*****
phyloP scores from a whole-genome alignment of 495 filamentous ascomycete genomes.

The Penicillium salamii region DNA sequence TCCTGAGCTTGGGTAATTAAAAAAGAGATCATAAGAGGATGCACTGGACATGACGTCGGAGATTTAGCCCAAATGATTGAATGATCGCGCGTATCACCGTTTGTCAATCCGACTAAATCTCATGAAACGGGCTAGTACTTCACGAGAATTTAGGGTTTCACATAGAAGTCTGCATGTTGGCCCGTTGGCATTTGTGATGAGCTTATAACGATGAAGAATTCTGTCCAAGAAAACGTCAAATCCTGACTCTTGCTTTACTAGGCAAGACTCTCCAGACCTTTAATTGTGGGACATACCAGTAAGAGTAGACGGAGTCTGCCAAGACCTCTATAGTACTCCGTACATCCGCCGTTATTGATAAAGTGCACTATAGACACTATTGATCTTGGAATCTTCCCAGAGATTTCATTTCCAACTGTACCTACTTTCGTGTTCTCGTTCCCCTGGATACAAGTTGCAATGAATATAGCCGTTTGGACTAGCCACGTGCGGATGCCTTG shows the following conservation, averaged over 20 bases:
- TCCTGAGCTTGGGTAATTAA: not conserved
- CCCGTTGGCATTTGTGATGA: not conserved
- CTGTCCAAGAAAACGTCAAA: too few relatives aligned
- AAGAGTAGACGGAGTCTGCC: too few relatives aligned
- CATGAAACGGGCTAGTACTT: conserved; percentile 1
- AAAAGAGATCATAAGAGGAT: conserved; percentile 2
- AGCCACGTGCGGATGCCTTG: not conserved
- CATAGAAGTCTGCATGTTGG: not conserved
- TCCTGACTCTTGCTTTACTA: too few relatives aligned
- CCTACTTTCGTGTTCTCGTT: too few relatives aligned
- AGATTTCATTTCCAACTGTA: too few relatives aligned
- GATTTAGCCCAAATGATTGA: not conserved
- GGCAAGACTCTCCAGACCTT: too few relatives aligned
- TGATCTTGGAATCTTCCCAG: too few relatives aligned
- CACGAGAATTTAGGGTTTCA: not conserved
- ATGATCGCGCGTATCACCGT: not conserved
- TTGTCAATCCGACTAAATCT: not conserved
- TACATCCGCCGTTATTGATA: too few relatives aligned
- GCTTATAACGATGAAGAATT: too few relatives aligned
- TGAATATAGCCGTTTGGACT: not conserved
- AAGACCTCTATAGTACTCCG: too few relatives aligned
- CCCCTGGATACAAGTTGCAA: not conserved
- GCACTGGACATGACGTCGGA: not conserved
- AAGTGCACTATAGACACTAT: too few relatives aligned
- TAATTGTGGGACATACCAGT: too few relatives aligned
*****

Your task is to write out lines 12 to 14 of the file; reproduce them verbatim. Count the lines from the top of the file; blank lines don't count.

- CCTACTTTCGTGTTCTCGTT: too few relatives aligned
- AGATTTCATTTCCAACTGTA: too few relatives aligned
- GATTTAGCCCAAATGATTGA: not conserved